Detained and Denied: Healthcare Access in Immigration Detention

Report Author: 
Sola Stamm, Reena Arora, Laura Redman, and Evelin Gomez
Original Date of Publication: 
February, 2017

As the Trump administration threatens to deport an increasing number of immigrants, immigration advocates have expressed concern over the state of health care treatment within detention centers. The New York Lawyers for Public Interest (NYLPI) provides legal representation and advocacy work for undocumented immigrants in ICE custody. NYPLI reports in Detained and Denied: Healthcare Access in Immigration Detention that immigrant detention facilities often provide sub-par health care to detained individuals and fail to provide timely and adequate medical care to accommodate the medical needs of the incarcerated population. Under the 14th Amendment of the U.S. constitution, detained immigrants have a right to adequate healthcare. ICE itself also has issued official "performance-based standards" for medical care.  NYPLI collected information on the state of medical care at detention facilities through a review of complaint records and interviews with 47 individuals with serious medical conditions who were held in immigration detention in the New York metropolitan area. The researchers found recurring deficiencies in medical care, including incomplete intake assessments, lack of interpreters for patient-doctor communication, denied or severely delayed medical care, and inadequate departure planning for continuing medical care. These deficiencies, the authors argue, have endangered the lives of detainees and undermined their basic human dignity. The report concludes with a recommendation that ICE detention facilities be mandated to comply with performance standards regarding comprehensive health care and be held legally accountable for the care of detained individuals. (Mia Fasano for The Immigrant Learning Center)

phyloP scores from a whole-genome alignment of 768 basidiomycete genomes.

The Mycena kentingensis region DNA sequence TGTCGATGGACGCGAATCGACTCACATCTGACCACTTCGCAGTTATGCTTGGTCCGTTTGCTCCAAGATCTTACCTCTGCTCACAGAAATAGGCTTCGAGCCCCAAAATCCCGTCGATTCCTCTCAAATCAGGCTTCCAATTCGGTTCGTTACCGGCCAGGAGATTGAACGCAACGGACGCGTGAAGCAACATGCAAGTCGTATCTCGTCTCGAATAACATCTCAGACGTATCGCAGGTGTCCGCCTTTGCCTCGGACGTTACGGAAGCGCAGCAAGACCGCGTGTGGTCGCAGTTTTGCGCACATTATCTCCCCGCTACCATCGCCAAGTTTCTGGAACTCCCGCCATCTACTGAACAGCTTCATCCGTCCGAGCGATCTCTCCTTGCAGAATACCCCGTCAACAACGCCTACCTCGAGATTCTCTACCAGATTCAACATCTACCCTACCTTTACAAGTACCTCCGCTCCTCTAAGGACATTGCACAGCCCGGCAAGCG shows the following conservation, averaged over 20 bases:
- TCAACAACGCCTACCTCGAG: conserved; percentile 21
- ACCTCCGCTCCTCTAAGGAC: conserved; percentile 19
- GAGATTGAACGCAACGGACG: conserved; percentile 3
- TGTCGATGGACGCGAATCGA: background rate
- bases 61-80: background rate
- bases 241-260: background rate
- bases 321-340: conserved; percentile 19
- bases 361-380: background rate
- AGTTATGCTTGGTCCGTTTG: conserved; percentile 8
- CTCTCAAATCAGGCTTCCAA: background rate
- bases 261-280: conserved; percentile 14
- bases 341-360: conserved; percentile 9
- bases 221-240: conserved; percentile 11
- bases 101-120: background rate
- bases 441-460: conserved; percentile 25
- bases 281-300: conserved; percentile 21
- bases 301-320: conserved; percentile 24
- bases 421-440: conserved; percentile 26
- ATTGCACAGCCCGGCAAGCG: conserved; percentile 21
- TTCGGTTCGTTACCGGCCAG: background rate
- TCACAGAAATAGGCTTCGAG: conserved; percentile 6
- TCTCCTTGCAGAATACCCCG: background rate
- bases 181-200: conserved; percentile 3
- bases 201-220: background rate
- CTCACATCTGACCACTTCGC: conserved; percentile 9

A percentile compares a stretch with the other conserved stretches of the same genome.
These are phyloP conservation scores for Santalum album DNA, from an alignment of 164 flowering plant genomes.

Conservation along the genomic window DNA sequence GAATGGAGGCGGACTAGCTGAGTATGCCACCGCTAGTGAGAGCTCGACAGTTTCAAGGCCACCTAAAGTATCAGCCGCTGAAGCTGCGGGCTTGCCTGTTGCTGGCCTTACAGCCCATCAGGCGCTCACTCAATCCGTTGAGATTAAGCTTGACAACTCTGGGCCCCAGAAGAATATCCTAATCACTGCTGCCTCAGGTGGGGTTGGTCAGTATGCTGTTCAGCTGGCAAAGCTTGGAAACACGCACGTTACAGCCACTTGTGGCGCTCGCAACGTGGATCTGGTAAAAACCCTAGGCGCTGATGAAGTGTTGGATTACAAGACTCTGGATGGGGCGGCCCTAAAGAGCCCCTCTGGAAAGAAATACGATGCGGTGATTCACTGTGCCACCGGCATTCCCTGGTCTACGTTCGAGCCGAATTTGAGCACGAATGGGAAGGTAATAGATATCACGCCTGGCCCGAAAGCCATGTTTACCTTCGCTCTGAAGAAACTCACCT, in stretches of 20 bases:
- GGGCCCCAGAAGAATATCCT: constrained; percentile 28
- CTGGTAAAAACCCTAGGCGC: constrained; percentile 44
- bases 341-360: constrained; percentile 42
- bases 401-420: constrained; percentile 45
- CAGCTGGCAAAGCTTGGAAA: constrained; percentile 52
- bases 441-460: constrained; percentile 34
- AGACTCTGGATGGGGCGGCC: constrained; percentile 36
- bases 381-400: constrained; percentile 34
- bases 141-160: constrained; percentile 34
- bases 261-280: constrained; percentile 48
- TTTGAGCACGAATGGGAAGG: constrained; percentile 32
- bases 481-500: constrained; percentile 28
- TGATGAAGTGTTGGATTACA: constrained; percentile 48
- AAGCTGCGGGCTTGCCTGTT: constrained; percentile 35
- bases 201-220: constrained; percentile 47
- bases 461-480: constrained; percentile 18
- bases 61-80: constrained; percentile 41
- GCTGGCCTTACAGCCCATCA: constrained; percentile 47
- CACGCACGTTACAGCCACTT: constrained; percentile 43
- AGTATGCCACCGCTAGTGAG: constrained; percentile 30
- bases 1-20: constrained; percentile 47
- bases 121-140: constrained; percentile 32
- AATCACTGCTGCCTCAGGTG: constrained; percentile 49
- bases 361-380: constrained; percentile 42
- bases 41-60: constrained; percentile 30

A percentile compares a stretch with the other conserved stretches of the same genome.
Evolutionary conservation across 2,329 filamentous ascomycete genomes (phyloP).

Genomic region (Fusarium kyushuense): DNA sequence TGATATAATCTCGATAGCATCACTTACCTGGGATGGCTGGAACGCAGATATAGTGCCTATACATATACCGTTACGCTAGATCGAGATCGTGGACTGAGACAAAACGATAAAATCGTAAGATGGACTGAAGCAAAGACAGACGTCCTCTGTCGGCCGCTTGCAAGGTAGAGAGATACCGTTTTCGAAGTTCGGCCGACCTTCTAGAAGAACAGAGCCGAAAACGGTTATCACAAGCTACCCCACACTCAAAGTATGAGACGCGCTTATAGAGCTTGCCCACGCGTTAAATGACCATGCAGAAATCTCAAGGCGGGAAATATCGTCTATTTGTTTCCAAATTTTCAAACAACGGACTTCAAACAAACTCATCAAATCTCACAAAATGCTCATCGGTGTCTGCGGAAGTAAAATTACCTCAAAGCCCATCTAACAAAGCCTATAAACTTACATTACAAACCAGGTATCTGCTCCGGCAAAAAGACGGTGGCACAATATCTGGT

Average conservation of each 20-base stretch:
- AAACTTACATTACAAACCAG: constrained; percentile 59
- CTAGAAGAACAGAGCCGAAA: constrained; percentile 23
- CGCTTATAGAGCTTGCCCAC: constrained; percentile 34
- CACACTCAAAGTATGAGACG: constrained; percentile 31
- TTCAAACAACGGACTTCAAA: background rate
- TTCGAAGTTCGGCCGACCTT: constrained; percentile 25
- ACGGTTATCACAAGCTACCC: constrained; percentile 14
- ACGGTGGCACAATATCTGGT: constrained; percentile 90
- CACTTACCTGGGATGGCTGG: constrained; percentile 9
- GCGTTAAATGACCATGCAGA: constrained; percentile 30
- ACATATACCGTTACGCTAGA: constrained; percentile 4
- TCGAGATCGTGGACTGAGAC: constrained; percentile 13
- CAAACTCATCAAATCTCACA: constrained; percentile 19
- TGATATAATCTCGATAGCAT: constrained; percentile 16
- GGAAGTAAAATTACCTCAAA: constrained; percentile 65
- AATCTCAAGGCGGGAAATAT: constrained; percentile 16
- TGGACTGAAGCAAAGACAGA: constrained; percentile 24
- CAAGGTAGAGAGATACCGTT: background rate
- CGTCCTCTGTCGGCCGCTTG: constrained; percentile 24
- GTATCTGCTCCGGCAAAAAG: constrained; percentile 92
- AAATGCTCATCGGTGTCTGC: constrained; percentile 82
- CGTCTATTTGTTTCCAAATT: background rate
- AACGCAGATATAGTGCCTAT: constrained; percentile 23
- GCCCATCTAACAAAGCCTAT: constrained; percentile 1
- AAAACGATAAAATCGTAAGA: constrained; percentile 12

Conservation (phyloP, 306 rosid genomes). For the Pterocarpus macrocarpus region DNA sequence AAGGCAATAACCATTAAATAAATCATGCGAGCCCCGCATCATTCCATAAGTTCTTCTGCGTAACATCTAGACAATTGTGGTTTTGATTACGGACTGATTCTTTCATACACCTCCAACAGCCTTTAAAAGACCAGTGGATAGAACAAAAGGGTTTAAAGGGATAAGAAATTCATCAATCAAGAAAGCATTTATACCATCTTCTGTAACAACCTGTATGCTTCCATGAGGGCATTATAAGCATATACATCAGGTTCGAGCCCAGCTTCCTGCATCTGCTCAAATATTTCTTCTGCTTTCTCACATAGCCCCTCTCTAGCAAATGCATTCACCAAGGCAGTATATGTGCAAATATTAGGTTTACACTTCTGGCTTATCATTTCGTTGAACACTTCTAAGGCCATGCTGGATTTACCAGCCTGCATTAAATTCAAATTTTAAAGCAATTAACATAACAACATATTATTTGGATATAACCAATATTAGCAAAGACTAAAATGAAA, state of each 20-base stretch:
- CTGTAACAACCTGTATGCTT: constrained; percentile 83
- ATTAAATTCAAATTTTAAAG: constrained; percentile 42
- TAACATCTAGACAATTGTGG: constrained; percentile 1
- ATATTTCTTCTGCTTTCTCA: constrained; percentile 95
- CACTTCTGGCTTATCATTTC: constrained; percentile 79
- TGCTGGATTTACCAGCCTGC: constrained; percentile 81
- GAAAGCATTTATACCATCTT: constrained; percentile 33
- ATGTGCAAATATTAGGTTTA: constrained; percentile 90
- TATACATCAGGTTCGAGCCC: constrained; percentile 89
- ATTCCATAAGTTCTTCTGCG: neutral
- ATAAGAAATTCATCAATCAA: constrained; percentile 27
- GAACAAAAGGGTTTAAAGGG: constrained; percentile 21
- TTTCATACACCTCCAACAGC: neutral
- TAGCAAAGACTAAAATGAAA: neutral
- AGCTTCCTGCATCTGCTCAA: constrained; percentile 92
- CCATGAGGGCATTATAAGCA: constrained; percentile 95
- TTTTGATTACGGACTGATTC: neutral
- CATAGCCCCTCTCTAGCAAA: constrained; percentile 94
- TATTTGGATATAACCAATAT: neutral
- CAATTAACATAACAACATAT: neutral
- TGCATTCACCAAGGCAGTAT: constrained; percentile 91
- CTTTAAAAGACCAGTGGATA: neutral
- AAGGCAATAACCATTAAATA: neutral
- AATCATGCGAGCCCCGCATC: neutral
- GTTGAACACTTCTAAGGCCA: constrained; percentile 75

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Citation: 

Stamm, S., Arora, R., Redman, L., & Gomez, E. (2017). Detained and Denied: Healthcare Access in Immigration Detention (Report) (p. 20). New York, NY: New York Lawyers for the Public Interest. Retrieved from http://www.nylpi.org/wp-content/uploads/2017/02/HJ-Health-in-Immigration...

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